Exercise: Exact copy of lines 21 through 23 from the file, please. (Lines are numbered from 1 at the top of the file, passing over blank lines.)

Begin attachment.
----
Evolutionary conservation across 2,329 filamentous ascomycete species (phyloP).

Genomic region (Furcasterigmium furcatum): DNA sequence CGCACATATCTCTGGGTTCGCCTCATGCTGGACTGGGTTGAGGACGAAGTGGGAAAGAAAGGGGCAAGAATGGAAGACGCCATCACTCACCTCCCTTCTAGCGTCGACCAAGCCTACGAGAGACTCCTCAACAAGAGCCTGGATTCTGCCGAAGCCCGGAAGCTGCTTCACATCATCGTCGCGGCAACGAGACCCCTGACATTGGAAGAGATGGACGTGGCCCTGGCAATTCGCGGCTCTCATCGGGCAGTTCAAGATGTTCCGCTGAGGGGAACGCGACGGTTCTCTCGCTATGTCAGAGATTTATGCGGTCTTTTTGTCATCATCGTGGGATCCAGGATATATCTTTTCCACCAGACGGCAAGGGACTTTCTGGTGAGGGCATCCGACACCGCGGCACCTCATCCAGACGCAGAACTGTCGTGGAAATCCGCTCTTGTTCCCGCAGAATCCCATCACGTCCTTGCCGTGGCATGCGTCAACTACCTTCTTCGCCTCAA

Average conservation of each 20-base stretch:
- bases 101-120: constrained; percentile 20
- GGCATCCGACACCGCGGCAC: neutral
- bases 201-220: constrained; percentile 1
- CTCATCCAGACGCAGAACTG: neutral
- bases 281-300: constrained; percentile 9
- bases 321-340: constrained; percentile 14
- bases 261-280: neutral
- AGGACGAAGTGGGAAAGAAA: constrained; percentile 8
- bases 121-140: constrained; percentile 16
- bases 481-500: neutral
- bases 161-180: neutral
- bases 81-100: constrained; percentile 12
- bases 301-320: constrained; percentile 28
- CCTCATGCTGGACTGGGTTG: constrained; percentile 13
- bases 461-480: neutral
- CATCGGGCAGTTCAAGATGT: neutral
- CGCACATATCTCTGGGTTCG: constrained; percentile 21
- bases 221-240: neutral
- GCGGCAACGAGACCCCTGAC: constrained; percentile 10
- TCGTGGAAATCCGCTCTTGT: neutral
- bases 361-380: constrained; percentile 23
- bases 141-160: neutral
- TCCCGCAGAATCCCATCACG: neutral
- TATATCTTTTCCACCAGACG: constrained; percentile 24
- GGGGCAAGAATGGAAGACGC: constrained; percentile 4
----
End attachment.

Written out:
- bases 221-240: neutral
- GCGGCAACGAGACCCCTGAC: constrained; percentile 10
- TCGTGGAAATCCGCTCTTGT: neutral